Project description:Subretinal fibrosis is directly related to severe visual loss, especially if occurs in the macula, and is frequently observed in advanced age-related macular degeneration and other refractory eye disorders such as diabetic retinopathy and uveitis. In this study, we analyzed the immunosuppressive mechanism of subretinal fibrosis using the novel animal model recently demonstrated. Both TLR2 and TLR4 deficient mice showed significant enlargement of subretinal fibrotic area as compared with wild-type mice. A single intraocular administration of heat shock protein 70 (HSP70), which is an endogenous ligand for TLR2 and TLR4, inhibited subretinal fibrosis in wild-type mice but not in TLR2 and TLR4-deficient mice. Additionally, HSP70 induced IL-10 production in eyes from wild-type mice but was impaired in both TLR2- and TLR4-deficient mice, indicating that HSP70-TLR2/TLR4 axis plays an immunomodulatory role in subretinal fibrosis. Thus, these results suggest that HSP70-TLR2/TLR4 axis is a new therapeutic target for subretinal fibrosis due to prognostic CNV.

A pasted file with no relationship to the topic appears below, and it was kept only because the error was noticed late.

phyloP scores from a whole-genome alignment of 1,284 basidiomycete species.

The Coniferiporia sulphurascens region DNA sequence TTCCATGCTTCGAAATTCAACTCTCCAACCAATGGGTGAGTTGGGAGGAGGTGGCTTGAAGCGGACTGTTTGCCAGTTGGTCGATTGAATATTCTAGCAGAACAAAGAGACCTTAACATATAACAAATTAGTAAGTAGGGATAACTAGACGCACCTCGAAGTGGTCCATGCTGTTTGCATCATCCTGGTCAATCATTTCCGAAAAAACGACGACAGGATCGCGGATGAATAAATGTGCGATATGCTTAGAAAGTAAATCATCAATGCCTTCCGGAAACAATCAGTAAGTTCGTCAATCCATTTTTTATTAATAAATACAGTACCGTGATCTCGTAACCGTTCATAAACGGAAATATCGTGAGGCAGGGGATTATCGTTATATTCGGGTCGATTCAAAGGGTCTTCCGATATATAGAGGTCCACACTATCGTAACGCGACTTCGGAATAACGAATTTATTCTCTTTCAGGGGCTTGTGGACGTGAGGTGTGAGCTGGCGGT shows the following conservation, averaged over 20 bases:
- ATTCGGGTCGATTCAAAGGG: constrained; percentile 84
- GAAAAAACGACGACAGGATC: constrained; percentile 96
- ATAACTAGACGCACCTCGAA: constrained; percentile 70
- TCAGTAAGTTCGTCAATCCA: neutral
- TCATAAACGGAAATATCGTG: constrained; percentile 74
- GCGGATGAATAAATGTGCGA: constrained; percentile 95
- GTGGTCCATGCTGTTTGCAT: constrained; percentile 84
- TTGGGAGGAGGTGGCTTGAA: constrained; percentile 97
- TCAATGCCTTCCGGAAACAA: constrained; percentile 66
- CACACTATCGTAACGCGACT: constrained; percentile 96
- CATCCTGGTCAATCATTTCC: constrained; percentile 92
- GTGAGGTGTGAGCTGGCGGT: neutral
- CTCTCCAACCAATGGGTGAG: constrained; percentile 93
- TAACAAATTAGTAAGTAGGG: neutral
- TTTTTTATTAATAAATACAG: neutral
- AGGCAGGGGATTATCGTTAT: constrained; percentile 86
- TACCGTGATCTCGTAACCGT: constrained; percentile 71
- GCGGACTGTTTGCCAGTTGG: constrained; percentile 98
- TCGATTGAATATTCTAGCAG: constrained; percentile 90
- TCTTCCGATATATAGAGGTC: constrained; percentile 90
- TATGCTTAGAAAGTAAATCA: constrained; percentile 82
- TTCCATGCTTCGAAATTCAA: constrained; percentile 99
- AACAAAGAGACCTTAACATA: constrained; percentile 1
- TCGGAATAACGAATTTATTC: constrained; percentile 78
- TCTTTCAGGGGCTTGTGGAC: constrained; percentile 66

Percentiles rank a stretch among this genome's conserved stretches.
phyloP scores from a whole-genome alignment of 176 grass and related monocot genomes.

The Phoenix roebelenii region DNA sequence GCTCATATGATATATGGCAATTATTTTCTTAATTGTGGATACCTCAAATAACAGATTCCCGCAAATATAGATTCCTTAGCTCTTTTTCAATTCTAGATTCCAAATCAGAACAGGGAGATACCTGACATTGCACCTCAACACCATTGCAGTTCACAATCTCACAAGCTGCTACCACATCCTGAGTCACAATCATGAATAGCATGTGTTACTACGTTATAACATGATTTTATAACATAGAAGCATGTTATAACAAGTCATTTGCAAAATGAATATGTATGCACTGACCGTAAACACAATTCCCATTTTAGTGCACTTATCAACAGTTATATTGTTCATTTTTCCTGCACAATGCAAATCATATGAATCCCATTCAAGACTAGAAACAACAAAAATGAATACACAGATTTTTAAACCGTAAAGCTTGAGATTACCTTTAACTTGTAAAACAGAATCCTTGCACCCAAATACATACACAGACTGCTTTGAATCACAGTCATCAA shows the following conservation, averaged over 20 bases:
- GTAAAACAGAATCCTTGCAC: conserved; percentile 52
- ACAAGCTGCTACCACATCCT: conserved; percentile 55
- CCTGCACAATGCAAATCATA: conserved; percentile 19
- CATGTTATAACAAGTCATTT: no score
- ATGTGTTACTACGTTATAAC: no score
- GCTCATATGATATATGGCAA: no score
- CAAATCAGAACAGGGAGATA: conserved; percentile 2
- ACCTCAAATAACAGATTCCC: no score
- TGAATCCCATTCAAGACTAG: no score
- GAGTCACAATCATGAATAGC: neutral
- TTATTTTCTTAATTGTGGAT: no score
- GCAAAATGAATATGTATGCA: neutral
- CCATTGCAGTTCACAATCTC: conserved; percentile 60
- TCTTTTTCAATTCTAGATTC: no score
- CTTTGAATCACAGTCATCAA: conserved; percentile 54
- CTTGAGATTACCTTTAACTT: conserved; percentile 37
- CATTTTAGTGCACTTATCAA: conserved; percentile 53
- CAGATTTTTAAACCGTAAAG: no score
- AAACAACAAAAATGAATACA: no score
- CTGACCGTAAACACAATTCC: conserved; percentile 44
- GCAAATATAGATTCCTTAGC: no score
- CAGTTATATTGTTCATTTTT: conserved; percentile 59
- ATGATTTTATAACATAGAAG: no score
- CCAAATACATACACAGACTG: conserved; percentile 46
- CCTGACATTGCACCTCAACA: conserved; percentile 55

Project description:PurposeSafe and reproducible delivery of gene therapy vector into the subretinal space is essential for successful targeting of the retinal pigment epithelium (RPE) and photoreceptors. The success of surgery is critical for the clinical efficacy of retinal gene therapy. Iatrogenic detachment of the degenerate (often adherent) retina in patients with hereditary retinal degenerations and small volume (eg, 0.1?ml) subretinal injections pose new surgical challenges.MethodsOur subretinal gene therapy technique involved pre-operative planning with optical coherence tomography (OCT) and autofluorescence (AF) imaging, 23?G pars plana vitrectomy, internal limiting membrane staining with Membrane Blue Dual (DORC BV, Zuidland, Netherlands), a two-step subretinal injection using a 41?G Teflon tipped cannula (DORC) first with normal saline to create a parafoveal bleb followed by slow infusion of viral vector via the same self-sealing retinotomy. Surgical precision was further enhanced by intraoperative OCT (Zeiss Rescan 7000, Carl Zeiss Meditec AG, Jena, Germany). Foveal functional and structural recovery was evaluated using best-corrected Early Treatment Diabetic Retinopathy Study (ETDRS) visual acuity, microperimetry and OCT.ResultsTwo patients with choroideremia aged 29 (P1) and 27 (P2) years, who had normal and symmetrical levels of best-corrected visual acuity (BCVA) in both eyes, underwent unilateral gene therapy with the fellow eye acting as internal control. The surgeries were uncomplicated in both cases with successful detachment of the macula by subretinal vector injection. Both treated eyes showed recovery of BCVA (P1: 76-77 letters; P2: 84-88 letters) and mean threshold sensitivity of the central macula (P1: 10.7-10.7?dB; P2: 14.2-14.1?dB) to baseline within a month. This was accompanied by normalisation of central retinal thickness on OCT.ConclusionsHerein we describe a reliable technique for subretinal gene therapy, which is currently used in clinical trials to treat choroideremia using an adeno-associated viral (AAV) vector encoding the CHM gene. Strategies to minimise potential complications, such as avoidance of excessive retinal stretch, air bubbles within the injection system, reflux of viral vector and post-operative vitritis are discussed.